Once the Championships are over, Hope Ann gets back to Amherst and you would think that would be the end of the movie, but it just keeps going on and on and on with so many different endings with every relationship having to be resolved, whether they interested you or not.
I’m sure there was a really funny movie somewhere in Rauch’s screenplay, but director Bryan Buckley just wasn’t the right guy to realize it. It’s not like he lets Rauch run rampant and do whatever she wants to, but he also doesn’t keep the movie particularly focused. It also doesn’t look particularly good, obviously done on a lower budget with corners cut to allow money for the bigger gymnastics moments (which are quite impressive).
I have no doubt this is going to sell and that someone clever can come up with a marketable trailer that focuses on the raunchy humor, but it’s a grueling experience to sit through if you’re not in on the central joke and Rauch’s character.
Considerably better is The Summer of Sangaile, the Lithuanian coming-of-age film from Alanté Kavaïté. It’s also a film that’s harder to put into words what I liked or disliked about it, because it’s an artier film that isn’t quite as on the nose as The Bronze and presumably some of the other films to come at Sundance.
It introduces us to two fine young actresses in Julija Steponaityte and Aiste Dirziute, the former being the title character of Sangaile, a 17-year-old aviation enthusiast who forms a friendship (and more) with the latter, a quirky photographer and fashion designer. From very early on, we learn that Sangaile is a cutter, who uses a protractor to cut lines in her arm, but she doesn’t seem suicidal as much as she does it out of boredom.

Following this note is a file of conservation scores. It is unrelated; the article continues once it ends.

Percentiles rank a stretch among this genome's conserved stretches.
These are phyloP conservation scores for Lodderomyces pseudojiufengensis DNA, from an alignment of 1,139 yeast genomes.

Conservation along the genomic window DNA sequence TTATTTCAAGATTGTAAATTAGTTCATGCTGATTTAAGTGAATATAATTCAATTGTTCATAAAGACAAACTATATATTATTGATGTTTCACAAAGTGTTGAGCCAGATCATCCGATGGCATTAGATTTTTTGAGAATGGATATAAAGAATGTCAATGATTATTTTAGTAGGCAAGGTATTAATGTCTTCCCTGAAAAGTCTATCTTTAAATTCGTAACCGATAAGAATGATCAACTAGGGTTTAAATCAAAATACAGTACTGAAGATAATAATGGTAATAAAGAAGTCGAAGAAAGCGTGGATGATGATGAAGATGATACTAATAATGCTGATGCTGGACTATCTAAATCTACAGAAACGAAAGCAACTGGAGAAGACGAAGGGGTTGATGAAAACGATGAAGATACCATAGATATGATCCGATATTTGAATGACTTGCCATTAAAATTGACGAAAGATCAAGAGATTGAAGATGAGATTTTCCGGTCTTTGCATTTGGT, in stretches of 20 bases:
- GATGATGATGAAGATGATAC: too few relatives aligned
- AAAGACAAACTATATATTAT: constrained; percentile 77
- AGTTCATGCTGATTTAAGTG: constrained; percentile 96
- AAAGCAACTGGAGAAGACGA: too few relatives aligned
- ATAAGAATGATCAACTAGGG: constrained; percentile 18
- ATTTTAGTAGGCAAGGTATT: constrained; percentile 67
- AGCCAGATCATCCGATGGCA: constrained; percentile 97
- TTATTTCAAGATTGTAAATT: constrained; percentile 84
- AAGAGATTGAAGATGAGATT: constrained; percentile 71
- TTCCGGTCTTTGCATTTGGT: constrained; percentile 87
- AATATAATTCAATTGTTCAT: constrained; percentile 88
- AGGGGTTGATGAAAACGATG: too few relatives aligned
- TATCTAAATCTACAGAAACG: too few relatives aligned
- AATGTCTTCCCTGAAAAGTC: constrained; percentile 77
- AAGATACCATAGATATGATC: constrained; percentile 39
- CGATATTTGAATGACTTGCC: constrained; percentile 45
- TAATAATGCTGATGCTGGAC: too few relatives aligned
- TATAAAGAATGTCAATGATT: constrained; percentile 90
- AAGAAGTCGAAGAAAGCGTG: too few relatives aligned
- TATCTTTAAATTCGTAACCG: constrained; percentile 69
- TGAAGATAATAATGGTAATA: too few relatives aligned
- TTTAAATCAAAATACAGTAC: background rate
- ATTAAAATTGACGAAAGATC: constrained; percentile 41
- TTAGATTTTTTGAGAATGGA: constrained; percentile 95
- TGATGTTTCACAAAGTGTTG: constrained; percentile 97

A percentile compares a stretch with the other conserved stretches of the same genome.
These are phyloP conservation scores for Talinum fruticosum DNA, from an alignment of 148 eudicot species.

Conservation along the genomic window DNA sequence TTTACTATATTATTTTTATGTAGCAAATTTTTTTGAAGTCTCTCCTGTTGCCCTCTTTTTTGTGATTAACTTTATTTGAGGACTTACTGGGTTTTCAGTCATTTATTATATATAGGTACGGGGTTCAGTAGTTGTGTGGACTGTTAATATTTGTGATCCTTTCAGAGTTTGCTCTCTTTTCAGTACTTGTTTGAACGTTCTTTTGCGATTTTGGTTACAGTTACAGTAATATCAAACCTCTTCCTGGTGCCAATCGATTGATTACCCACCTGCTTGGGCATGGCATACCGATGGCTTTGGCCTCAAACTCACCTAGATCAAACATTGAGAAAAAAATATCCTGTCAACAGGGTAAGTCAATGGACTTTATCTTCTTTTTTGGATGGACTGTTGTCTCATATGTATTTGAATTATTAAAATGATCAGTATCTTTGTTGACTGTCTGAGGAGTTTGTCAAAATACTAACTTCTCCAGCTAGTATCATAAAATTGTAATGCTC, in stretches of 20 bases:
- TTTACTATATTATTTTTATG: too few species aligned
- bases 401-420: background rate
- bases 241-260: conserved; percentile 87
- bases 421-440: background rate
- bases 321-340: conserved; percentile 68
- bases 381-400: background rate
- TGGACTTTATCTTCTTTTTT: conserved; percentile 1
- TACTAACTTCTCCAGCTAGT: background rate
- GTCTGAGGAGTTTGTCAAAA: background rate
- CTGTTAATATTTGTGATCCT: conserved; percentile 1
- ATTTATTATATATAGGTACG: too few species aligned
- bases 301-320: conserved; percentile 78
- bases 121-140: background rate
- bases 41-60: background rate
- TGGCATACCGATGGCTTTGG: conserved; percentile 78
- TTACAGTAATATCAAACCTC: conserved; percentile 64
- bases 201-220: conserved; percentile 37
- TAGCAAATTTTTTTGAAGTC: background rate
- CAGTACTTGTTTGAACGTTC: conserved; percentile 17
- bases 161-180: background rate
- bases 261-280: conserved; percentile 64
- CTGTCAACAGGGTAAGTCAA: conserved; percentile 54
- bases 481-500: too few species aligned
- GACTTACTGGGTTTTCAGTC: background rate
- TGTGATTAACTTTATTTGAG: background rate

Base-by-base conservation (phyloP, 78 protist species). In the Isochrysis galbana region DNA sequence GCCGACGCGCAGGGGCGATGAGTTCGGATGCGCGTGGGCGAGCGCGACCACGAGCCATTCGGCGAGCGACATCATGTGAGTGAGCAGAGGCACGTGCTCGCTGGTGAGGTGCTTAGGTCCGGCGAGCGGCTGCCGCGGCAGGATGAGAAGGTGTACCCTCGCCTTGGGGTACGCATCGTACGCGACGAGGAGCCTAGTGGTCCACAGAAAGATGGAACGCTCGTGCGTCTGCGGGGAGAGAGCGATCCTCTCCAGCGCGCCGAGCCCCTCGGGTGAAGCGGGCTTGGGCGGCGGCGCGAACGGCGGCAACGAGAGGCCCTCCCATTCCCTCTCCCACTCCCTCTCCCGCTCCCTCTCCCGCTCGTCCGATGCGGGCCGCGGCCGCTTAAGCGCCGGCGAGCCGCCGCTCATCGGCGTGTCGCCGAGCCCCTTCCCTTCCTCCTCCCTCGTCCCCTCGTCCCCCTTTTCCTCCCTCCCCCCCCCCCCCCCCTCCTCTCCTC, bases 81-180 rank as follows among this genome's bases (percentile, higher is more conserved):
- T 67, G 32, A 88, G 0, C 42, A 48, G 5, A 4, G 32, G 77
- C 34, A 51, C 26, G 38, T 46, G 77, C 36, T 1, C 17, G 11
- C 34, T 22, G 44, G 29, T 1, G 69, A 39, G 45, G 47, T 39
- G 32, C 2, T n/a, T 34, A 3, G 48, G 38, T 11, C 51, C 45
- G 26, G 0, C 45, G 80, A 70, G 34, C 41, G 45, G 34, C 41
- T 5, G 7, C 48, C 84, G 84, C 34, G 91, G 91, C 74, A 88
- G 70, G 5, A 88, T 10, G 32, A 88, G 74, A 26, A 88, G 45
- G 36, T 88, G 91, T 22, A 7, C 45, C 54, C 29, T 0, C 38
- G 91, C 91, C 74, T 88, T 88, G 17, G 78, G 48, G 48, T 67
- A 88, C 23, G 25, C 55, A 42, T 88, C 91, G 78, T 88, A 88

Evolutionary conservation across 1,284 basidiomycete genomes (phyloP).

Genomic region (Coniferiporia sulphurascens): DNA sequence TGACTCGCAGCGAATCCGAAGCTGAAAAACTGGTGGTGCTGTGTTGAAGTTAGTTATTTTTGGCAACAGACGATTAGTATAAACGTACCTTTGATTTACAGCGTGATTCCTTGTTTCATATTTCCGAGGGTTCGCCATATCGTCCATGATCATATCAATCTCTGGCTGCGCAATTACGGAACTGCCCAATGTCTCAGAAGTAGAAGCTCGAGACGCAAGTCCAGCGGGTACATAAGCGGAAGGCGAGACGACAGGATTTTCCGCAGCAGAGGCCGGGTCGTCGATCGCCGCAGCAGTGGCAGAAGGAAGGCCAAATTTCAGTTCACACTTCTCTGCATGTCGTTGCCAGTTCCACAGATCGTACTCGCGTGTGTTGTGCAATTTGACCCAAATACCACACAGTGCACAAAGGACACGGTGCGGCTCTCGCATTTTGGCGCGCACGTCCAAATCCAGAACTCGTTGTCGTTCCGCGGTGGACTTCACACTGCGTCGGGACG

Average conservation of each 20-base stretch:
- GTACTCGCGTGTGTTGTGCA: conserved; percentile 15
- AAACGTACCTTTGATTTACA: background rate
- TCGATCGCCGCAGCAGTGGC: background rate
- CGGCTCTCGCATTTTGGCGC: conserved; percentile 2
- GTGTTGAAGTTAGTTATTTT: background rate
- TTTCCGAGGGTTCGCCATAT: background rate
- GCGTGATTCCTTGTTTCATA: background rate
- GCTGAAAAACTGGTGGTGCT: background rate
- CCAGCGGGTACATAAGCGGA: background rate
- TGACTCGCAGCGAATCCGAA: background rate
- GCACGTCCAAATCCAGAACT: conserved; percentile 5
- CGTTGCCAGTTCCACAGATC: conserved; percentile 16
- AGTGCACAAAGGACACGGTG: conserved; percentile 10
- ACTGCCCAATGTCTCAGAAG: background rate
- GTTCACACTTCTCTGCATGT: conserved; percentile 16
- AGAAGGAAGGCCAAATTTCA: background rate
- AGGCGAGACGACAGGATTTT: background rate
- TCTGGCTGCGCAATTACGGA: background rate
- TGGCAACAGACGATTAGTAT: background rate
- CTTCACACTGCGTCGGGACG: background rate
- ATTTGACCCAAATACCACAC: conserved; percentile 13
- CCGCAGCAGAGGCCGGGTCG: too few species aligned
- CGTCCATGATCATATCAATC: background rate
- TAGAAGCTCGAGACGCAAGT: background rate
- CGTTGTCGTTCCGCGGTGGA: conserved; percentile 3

It’s obvious from the moment these two meet that there’s going to be some sort of relationship between them. As they get closer, Kavaite doesn’t skimp on the eroticism and sensuality, although watching these two gorgeous, nubile and often scantily-clad actresses cavorting made me feel like like a dirty old man.
But it’s a strange film that opens with some impressive aerial stunts and spends much of the first 20 minutes watching young people having fun—drinking, smoking, playing with tapeworms—you know, the usual, before shifting the focus to the relationship between the two young women. There isn’t much of a story other than watching how this relationship evolves and for Sandaile to get over the vertigo that keeps her from flying in one of the stunt planes we saw earlier.
It’s a gorgeous-looking film that’s possibly a little too off the beaten path for mainstream audiences, but fans of arthouse foreign language films should be impressed with what Kavaite has achieved in terms of creating a dream-like tone as well as the performances she gets out of her two leads.
Friday is going to be a big day with potentially five movies, a couple of premieres and a couple of press screenings. I’ll be running around a lot trying to get them all in.